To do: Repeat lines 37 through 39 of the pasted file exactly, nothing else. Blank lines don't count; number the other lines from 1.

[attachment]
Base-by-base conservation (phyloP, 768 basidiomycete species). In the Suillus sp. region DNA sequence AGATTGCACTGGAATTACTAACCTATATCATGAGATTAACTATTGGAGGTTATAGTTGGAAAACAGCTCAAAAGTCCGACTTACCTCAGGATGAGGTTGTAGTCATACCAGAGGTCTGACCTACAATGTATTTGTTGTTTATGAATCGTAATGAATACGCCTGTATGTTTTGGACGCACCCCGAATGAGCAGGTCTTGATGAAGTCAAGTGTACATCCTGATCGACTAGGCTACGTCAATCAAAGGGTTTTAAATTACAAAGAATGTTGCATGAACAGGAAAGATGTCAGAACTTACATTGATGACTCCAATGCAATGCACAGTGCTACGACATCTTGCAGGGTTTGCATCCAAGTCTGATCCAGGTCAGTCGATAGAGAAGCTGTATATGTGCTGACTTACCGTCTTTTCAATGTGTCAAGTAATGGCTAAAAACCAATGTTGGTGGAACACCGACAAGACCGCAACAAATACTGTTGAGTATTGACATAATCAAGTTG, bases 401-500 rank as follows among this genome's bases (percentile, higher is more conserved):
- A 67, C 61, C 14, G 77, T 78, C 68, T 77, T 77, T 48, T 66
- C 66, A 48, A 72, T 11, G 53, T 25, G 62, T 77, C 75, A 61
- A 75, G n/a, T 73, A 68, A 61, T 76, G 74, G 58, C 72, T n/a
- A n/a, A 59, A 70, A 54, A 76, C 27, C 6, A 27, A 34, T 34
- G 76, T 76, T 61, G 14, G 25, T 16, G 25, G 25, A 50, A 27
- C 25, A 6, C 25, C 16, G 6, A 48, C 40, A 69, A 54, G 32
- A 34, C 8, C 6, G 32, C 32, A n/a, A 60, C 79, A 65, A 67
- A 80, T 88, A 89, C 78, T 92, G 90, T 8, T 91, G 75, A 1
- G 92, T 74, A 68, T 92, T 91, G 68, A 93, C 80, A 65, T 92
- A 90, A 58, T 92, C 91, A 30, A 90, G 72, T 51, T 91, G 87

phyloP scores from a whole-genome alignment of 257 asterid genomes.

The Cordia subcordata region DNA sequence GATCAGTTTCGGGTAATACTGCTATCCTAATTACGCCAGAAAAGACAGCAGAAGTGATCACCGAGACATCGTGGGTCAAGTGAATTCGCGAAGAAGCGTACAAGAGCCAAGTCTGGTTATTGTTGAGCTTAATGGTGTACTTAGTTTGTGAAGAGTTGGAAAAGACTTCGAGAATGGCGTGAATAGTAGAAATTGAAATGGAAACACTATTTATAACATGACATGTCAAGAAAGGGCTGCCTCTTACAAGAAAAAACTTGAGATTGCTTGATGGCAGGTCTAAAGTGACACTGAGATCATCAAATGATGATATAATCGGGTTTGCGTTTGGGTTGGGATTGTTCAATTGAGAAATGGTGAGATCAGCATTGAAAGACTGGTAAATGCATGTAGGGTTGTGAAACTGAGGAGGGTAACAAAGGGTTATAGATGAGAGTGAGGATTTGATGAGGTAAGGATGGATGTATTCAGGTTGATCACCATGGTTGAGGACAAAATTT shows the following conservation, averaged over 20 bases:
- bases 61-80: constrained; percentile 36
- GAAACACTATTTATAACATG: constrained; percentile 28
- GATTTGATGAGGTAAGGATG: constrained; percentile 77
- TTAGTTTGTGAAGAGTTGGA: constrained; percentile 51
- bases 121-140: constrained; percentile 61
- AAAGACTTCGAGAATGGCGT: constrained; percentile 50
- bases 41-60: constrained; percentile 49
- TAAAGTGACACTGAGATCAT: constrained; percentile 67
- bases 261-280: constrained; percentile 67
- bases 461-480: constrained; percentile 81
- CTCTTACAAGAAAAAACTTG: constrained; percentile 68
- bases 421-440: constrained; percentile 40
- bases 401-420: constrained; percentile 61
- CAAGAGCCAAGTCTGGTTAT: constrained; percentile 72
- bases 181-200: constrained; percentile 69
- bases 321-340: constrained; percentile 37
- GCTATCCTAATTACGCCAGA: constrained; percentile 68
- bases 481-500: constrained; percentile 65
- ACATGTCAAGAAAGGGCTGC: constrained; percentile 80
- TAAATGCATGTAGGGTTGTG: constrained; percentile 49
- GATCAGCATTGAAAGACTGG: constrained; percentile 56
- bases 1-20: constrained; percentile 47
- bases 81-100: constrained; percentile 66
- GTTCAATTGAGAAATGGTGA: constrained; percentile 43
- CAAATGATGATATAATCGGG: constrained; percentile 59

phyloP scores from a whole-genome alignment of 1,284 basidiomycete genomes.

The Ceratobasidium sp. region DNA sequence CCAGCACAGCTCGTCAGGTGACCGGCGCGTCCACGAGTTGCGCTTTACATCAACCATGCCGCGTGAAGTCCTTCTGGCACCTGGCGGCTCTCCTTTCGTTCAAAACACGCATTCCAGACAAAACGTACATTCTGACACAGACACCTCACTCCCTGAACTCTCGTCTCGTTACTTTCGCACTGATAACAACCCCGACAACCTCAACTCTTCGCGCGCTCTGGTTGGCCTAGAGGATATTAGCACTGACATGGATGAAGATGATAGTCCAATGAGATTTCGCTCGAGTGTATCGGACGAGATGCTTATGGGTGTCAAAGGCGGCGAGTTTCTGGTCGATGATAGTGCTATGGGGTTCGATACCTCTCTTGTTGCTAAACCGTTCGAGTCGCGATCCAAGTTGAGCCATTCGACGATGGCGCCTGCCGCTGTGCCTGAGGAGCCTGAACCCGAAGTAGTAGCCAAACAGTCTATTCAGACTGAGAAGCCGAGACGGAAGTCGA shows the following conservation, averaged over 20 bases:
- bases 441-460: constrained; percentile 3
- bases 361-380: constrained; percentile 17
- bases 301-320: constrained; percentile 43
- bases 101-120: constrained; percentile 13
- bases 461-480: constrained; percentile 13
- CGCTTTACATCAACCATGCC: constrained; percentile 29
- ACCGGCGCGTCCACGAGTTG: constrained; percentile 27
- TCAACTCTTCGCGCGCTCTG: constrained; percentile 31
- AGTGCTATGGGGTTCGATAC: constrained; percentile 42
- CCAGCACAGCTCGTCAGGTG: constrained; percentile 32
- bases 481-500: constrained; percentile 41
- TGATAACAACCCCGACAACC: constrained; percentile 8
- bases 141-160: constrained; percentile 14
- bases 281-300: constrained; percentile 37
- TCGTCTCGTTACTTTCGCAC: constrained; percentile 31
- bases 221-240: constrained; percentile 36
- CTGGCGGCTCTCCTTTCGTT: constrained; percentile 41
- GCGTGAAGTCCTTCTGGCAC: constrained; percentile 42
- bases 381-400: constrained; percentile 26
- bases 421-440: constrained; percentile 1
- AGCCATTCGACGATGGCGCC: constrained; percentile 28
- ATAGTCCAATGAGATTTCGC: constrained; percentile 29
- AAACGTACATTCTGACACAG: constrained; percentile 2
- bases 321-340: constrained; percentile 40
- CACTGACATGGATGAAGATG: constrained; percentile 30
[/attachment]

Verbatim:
- GTTCAATTGAGAAATGGTGA: constrained; percentile 43
- CAAATGATGATATAATCGGG: constrained; percentile 59

phyloP scores from a whole-genome alignment of 1,284 basidiomycete genomes.